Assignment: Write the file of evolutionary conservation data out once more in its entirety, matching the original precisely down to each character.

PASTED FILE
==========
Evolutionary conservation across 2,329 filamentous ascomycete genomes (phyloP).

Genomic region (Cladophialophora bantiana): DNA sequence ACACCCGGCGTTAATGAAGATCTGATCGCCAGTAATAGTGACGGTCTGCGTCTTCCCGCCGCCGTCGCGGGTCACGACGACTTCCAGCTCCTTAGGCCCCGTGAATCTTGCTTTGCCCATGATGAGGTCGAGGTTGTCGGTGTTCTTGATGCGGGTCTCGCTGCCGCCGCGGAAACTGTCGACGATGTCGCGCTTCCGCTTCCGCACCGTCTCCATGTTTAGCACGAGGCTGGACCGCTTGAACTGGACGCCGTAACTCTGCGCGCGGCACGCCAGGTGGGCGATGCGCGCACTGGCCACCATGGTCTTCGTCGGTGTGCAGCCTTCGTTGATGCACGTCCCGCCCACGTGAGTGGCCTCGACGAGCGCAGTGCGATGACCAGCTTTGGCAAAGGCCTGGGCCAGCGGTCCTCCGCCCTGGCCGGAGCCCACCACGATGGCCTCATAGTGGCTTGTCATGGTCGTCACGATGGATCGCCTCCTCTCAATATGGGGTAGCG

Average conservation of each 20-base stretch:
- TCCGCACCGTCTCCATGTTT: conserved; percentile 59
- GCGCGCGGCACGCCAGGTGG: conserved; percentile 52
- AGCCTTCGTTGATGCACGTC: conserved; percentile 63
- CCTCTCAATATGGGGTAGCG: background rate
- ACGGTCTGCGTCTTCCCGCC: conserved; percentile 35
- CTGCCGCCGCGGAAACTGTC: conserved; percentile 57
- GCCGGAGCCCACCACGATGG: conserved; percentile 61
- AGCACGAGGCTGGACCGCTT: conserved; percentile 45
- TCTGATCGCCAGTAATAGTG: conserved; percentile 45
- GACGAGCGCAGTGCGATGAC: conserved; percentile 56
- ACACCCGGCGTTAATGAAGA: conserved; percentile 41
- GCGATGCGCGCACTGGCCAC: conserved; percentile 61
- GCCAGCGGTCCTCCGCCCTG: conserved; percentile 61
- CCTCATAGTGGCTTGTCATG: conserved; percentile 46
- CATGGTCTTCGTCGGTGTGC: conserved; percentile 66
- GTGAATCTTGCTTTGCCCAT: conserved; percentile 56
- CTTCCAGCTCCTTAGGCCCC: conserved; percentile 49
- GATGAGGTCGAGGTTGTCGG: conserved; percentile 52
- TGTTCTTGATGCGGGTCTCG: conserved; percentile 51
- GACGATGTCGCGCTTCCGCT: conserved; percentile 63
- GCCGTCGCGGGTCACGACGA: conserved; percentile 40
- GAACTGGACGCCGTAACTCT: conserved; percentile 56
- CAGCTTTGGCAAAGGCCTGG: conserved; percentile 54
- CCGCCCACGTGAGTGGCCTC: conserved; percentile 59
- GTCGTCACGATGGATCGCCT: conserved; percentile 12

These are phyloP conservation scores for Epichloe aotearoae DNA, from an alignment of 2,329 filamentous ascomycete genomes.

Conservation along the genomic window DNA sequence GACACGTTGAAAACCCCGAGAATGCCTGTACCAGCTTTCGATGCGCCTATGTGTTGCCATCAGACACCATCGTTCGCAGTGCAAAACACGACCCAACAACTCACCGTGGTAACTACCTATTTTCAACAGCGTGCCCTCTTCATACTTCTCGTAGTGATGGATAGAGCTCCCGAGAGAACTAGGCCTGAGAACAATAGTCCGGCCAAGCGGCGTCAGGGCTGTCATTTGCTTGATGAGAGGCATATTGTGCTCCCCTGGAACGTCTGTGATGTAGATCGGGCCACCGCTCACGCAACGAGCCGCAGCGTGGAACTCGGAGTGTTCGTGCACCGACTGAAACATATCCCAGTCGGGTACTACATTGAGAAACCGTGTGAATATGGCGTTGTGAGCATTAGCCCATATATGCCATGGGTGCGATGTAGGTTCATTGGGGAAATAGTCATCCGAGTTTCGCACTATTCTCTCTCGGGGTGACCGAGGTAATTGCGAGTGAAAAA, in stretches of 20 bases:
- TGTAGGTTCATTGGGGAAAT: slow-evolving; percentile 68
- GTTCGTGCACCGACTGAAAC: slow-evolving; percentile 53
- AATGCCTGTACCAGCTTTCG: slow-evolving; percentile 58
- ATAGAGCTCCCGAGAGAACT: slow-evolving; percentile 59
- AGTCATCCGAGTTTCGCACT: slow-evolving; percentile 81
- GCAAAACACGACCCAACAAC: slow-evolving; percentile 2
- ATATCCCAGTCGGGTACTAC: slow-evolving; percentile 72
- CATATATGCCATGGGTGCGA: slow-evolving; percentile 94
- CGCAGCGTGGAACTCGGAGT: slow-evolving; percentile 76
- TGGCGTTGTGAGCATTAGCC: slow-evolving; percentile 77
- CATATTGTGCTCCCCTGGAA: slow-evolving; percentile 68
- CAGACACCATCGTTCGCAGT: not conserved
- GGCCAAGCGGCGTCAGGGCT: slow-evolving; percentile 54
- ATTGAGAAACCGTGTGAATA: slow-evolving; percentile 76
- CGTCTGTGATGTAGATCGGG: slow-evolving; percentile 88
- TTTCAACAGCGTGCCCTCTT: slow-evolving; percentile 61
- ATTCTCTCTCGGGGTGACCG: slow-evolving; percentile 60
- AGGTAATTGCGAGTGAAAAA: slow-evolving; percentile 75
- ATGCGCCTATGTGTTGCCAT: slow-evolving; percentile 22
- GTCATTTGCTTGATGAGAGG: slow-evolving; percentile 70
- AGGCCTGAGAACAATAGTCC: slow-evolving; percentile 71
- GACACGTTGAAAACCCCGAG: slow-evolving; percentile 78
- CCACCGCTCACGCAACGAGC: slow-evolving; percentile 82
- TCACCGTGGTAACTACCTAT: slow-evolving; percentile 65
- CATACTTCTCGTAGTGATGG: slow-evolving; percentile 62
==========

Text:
Evolutionary conservation across 2,329 filamentous ascomycete genomes (phyloP).

Genomic region (Cladophialophora bantiana): DNA sequence ACACCCGGCGTTAATGAAGATCTGATCGCCAGTAATAGTGACGGTCTGCGTCTTCCCGCCGCCGTCGCGGGTCACGACGACTTCCAGCTCCTTAGGCCCCGTGAATCTTGCTTTGCCCATGATGAGGTCGAGGTTGTCGGTGTTCTTGATGCGGGTCTCGCTGCCGCCGCGGAAACTGTCGACGATGTCGCGCTTCCGCTTCCGCACCGTCTCCATGTTTAGCACGAGGCTGGACCGCTTGAACTGGACGCCGTAACTCTGCGCGCGGCACGCCAGGTGGGCGATGCGCGCACTGGCCACCATGGTCTTCGTCGGTGTGCAGCCTTCGTTGATGCACGTCCCGCCCACGTGAGTGGCCTCGACGAGCGCAGTGCGATGACCAGCTTTGGCAAAGGCCTGGGCCAGCGGTCCTCCGCCCTGGCCGGAGCCCACCACGATGGCCTCATAGTGGCTTGTCATGGTCGTCACGATGGATCGCCTCCTCTCAATATGGGGTAGCG

Average conservation of each 20-base stretch:
- TCCGCACCGTCTCCATGTTT: conserved; percentile 59
- GCGCGCGGCACGCCAGGTGG: conserved; percentile 52
- AGCCTTCGTTGATGCACGTC: conserved; percentile 63
- CCTCTCAATATGGGGTAGCG: background rate
- ACGGTCTGCGTCTTCCCGCC: conserved; percentile 35
- CTGCCGCCGCGGAAACTGTC: conserved; percentile 57
- GCCGGAGCCCACCACGATGG: conserved; percentile 61
- AGCACGAGGCTGGACCGCTT: conserved; percentile 45
- TCTGATCGCCAGTAATAGTG: conserved; percentile 45
- GACGAGCGCAGTGCGATGAC: conserved; percentile 56
- ACACCCGGCGTTAATGAAGA: conserved; percentile 41
- GCGATGCGCGCACTGGCCAC: conserved; percentile 61
- GCCAGCGGTCCTCCGCCCTG: conserved; percentile 61
- CCTCATAGTGGCTTGTCATG: conserved; percentile 46
- CATGGTCTTCGTCGGTGTGC: conserved; percentile 66
- GTGAATCTTGCTTTGCCCAT: conserved; percentile 56
- CTTCCAGCTCCTTAGGCCCC: conserved; percentile 49
- GATGAGGTCGAGGTTGTCGG: conserved; percentile 52
- TGTTCTTGATGCGGGTCTCG: conserved; percentile 51
- GACGATGTCGCGCTTCCGCT: conserved; percentile 63
- GCCGTCGCGGGTCACGACGA: conserved; percentile 40
- GAACTGGACGCCGTAACTCT: conserved; percentile 56
- CAGCTTTGGCAAAGGCCTGG: conserved; percentile 54
- CCGCCCACGTGAGTGGCCTC: conserved; percentile 59
- GTCGTCACGATGGATCGCCT: conserved; percentile 12

These are phyloP conservation scores for Epichloe aotearoae DNA, from an alignment of 2,329 filamentous ascomycete genomes.

Conservation along the genomic window DNA sequence GACACGTTGAAAACCCCGAGAATGCCTGTACCAGCTTTCGATGCGCCTATGTGTTGCCATCAGACACCATCGTTCGCAGTGCAAAACACGACCCAACAACTCACCGTGGTAACTACCTATTTTCAACAGCGTGCCCTCTTCATACTTCTCGTAGTGATGGATAGAGCTCCCGAGAGAACTAGGCCTGAGAACAATAGTCCGGCCAAGCGGCGTCAGGGCTGTCATTTGCTTGATGAGAGGCATATTGTGCTCCCCTGGAACGTCTGTGATGTAGATCGGGCCACCGCTCACGCAACGAGCCGCAGCGTGGAACTCGGAGTGTTCGTGCACCGACTGAAACATATCCCAGTCGGGTACTACATTGAGAAACCGTGTGAATATGGCGTTGTGAGCATTAGCCCATATATGCCATGGGTGCGATGTAGGTTCATTGGGGAAATAGTCATCCGAGTTTCGCACTATTCTCTCTCGGGGTGACCGAGGTAATTGCGAGTGAAAAA, in stretches of 20 bases:
- TGTAGGTTCATTGGGGAAAT: slow-evolving; percentile 68
- GTTCGTGCACCGACTGAAAC: slow-evolving; percentile 53
- AATGCCTGTACCAGCTTTCG: slow-evolving; percentile 58
- ATAGAGCTCCCGAGAGAACT: slow-evolving; percentile 59
- AGTCATCCGAGTTTCGCACT: slow-evolving; percentile 81
- GCAAAACACGACCCAACAAC: slow-evolving; percentile 2
- ATATCCCAGTCGGGTACTAC: slow-evolving; percentile 72
- CATATATGCCATGGGTGCGA: slow-evolving; percentile 94
- CGCAGCGTGGAACTCGGAGT: slow-evolving; percentile 76
- TGGCGTTGTGAGCATTAGCC: slow-evolving; percentile 77
- CATATTGTGCTCCCCTGGAA: slow-evolving; percentile 68
- CAGACACCATCGTTCGCAGT: not conserved
- GGCCAAGCGGCGTCAGGGCT: slow-evolving; percentile 54
- ATTGAGAAACCGTGTGAATA: slow-evolving; percentile 76
- CGTCTGTGATGTAGATCGGG: slow-evolving; percentile 88
- TTTCAACAGCGTGCCCTCTT: slow-evolving; percentile 61
- ATTCTCTCTCGGGGTGACCG: slow-evolving; percentile 60
- AGGTAATTGCGAGTGAAAAA: slow-evolving; percentile 75
- ATGCGCCTATGTGTTGCCAT: slow-evolving; percentile 22
- GTCATTTGCTTGATGAGAGG: slow-evolving; percentile 70
- AGGCCTGAGAACAATAGTCC: slow-evolving; percentile 71
- GACACGTTGAAAACCCCGAG: slow-evolving; percentile 78
- CCACCGCTCACGCAACGAGC: slow-evolving; percentile 82
- TCACCGTGGTAACTACCTAT: slow-evolving; percentile 65
- CATACTTCTCGTAGTGATGG: slow-evolving; percentile 62